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Teach Yourself to Sew

Pleat School

Pleats can fool you. Just when you think you know them you learn you didn’t at all. Here, for example you think you see pleats but you’re seeing wedge shaped fins stitched into tucks.

What could be easier than pleats? As it turns out, these little devils aren’t as straightforward as we thought.

I was surprised by the various definitions that surfaced during a pleat conversation this week. It caused me to spend a few moments revisiting what I know about pleats and then double-checking other respected sources. Because there are so many contradictory opinions, I’ve listed a few definitions to help settle the confusion. What I didn’t expect to find was how loose the definitions are. Many of these pleats and tucks are really the same thing. The definitions used here are from either Fairchild’s Dictionary of Textiles, Sixth Edition, or the Fairchild Dictionary of Fashion. The comments below each are my own.

Pleat—a crease
I have never thought of the edge running down the front of a standard pant leg as a pleat, but of all the various definitions, this is the most basic. From this simple definition all of the others grow. Depending on how a series of creases are arranged as pleats, they may be called knife pleats, box pleats, inverted pleats, sunburst pleats, and more. These various pleats are pressed and stitched in assorted ways, too. They can be stitched across one end, down an edge partially and released, stitched on the right side, and stitched from the wrong side. There is no limit to how they can be stitched.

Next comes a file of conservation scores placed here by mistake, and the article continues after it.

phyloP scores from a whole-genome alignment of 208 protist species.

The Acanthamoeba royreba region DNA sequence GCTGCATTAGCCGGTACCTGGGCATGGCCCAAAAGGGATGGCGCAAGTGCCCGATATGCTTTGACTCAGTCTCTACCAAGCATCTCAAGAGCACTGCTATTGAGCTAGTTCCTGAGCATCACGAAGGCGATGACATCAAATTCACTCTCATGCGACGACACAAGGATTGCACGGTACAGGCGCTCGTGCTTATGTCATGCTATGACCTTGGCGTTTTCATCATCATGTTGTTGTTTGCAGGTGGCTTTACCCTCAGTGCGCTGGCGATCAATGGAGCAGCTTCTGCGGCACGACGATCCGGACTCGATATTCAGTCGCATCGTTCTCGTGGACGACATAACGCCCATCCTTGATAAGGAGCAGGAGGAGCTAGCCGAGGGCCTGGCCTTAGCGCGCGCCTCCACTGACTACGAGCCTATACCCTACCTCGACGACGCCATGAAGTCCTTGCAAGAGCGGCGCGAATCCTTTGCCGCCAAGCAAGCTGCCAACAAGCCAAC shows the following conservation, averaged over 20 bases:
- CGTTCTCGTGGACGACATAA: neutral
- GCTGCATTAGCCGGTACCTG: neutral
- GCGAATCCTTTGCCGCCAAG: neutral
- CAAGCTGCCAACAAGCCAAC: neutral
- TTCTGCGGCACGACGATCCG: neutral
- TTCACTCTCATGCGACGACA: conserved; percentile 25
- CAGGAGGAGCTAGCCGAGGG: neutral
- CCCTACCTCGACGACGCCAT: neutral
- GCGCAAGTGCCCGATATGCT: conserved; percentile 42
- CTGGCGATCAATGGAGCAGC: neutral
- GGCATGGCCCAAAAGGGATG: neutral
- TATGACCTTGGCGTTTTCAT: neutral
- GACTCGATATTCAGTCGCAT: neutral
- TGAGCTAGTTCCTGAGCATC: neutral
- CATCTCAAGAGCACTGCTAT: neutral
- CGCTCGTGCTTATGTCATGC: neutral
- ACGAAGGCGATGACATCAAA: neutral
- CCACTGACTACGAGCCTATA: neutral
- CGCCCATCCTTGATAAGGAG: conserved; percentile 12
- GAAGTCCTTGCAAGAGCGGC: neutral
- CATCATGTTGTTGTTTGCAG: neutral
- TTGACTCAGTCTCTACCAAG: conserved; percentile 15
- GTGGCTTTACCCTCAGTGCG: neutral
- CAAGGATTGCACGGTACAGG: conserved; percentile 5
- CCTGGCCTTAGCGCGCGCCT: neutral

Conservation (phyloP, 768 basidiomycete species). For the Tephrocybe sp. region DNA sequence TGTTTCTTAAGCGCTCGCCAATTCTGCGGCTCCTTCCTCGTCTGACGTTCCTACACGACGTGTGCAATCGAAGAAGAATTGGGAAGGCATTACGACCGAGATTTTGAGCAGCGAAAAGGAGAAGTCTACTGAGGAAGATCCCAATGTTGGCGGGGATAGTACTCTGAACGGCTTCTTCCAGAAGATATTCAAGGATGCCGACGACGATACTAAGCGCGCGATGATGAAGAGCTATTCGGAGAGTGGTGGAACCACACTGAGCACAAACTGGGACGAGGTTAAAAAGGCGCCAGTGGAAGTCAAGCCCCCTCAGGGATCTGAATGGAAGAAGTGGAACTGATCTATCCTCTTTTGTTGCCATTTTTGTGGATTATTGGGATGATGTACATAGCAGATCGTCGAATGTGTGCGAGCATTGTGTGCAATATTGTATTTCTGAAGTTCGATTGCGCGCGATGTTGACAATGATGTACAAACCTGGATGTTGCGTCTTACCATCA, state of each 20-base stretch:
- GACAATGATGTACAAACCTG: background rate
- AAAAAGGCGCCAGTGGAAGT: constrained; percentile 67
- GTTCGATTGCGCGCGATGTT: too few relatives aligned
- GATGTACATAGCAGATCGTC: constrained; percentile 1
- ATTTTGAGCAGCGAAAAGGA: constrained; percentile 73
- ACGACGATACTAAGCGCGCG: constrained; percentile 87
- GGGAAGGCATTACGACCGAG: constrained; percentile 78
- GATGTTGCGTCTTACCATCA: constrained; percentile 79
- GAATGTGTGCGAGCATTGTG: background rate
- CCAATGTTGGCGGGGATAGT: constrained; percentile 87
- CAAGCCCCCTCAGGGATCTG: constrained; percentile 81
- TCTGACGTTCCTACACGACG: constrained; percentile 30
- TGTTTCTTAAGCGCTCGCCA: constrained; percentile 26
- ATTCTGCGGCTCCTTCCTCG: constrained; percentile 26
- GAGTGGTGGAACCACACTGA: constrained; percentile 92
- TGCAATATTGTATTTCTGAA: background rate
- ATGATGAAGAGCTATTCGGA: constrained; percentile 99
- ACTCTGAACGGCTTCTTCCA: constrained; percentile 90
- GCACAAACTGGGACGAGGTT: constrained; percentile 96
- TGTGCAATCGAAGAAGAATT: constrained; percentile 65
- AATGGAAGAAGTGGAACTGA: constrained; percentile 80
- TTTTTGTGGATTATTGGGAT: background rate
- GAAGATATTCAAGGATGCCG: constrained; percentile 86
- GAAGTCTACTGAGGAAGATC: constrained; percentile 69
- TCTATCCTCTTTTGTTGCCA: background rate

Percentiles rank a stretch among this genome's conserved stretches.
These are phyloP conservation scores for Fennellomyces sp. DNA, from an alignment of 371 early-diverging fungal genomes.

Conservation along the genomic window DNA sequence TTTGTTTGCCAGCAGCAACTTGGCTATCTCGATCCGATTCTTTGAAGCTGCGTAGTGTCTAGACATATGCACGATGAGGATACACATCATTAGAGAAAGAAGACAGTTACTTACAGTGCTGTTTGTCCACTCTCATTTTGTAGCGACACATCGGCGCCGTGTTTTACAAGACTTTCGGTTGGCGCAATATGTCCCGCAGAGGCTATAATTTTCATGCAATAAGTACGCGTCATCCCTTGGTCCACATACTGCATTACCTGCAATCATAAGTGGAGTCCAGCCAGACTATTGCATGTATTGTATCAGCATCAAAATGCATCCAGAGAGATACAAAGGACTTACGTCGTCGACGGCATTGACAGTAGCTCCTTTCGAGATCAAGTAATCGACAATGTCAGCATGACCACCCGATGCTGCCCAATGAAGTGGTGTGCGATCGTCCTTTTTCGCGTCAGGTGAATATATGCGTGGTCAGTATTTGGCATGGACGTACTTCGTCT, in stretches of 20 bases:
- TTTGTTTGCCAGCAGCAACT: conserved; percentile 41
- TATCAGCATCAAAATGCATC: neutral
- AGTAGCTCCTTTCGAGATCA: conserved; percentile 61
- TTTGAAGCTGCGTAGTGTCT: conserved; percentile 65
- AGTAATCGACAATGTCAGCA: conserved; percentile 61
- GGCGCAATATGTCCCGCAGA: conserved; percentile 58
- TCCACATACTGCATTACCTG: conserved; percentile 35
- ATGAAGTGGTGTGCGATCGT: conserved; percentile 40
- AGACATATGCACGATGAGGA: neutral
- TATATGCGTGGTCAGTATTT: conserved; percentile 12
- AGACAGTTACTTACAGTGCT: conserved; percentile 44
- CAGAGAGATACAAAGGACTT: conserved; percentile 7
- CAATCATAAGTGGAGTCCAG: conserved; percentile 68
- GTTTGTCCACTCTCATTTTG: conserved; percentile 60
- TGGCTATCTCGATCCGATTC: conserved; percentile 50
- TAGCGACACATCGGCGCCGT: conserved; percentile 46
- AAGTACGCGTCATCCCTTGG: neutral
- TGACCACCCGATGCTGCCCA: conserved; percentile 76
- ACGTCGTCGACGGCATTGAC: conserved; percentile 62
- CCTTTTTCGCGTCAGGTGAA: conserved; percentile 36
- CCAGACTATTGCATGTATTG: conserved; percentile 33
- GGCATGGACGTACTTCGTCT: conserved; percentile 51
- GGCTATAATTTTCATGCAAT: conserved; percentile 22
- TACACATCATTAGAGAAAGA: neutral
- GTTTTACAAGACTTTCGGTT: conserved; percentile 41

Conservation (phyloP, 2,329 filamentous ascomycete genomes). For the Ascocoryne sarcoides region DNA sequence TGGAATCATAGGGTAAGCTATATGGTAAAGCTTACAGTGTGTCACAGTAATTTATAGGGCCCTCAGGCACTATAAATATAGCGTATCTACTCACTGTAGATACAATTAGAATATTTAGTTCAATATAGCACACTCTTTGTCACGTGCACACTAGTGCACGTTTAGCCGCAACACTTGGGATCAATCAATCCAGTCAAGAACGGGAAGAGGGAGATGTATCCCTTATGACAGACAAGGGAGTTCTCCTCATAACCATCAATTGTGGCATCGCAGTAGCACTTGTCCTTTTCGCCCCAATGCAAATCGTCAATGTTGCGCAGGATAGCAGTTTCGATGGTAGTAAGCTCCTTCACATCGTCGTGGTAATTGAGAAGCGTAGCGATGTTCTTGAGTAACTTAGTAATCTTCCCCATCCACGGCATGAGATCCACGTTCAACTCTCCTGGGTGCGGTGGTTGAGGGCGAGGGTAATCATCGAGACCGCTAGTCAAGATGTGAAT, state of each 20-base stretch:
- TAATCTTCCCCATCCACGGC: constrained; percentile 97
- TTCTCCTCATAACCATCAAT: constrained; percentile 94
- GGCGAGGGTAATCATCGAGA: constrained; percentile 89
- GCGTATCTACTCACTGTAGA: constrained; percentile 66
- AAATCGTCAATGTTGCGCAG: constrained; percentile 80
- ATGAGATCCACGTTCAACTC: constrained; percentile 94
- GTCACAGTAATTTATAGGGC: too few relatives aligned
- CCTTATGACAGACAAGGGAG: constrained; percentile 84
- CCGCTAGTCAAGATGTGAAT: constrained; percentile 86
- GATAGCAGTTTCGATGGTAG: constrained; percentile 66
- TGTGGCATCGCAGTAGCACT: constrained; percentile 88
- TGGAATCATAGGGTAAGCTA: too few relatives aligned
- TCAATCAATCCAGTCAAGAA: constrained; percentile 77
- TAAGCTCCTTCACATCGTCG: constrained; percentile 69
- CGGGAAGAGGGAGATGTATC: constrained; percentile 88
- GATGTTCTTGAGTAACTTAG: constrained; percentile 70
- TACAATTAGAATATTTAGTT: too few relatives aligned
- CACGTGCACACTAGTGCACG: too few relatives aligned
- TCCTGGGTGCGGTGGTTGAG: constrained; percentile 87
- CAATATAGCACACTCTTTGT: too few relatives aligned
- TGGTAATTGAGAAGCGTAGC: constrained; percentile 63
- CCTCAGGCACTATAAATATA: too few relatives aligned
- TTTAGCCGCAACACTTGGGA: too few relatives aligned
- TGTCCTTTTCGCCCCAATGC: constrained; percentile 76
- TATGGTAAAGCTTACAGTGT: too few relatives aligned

Tuck—a narrow pleat in fabric of even width, usually stitched in place

In this Richard Tyler-inspired suit (adapted from Neue Mode 21952) a center-sleeve tuck echoes the jacket’s softly tucked back peplum, whose folds are each finished with a hand-sewn detail.


Did you know that not all tucks are stitched? They can simply be a pleated section in a blouse or garment. The flap of a stitched tuck can also be on the right or wrong side of a garment. A tuck is also a fabric with woven pleats running from selvage to selvage and formed with a separate warp and filling. If I were writing the definitions, I would distinguish tucks from pleats by where the stitching line occurs—on a pleat it would be on the fold, and for the tuck it would be a distance from the fold, but this is not a textbook definition. That leaves us understanding that a tuck is a stitched-down pleat, but it isn’t always stitched. Is that clear?